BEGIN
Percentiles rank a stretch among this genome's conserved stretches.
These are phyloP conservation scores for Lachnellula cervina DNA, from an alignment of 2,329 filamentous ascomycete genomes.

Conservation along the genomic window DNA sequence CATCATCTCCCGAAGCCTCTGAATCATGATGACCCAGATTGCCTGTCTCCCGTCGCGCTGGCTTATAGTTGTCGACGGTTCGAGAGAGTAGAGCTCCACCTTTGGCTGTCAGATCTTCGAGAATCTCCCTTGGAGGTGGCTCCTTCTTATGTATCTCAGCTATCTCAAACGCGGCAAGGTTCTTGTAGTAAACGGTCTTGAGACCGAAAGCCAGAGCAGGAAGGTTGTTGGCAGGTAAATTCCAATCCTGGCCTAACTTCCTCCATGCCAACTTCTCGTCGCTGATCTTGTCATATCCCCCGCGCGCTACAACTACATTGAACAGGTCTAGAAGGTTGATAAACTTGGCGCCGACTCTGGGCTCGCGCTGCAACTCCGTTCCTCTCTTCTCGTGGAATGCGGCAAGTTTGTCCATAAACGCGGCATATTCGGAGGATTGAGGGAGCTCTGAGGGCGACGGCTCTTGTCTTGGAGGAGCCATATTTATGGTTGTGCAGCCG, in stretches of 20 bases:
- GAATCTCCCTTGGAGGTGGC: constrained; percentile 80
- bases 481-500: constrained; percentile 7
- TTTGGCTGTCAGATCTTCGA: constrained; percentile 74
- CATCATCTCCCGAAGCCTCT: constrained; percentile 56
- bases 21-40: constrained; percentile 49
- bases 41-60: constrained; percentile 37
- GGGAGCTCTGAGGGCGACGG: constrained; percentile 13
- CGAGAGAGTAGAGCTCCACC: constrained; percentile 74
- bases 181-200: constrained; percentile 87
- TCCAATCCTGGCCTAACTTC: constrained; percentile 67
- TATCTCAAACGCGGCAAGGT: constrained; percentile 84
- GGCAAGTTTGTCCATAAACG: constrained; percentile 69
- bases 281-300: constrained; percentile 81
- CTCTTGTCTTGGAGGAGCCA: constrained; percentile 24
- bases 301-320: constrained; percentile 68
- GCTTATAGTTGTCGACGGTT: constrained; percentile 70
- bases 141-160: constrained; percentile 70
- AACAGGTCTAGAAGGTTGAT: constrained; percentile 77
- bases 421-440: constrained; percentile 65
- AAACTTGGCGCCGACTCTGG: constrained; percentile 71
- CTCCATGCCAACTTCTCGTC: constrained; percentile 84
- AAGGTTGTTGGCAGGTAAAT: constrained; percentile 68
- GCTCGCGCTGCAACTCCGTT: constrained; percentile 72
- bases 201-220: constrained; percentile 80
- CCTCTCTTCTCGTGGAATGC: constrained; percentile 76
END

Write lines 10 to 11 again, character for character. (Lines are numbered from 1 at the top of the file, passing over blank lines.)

- GGGAGCTCTGAGGGCGACGG: constrained; percentile 13
- CGAGAGAGTAGAGCTCCACC: constrained; percentile 74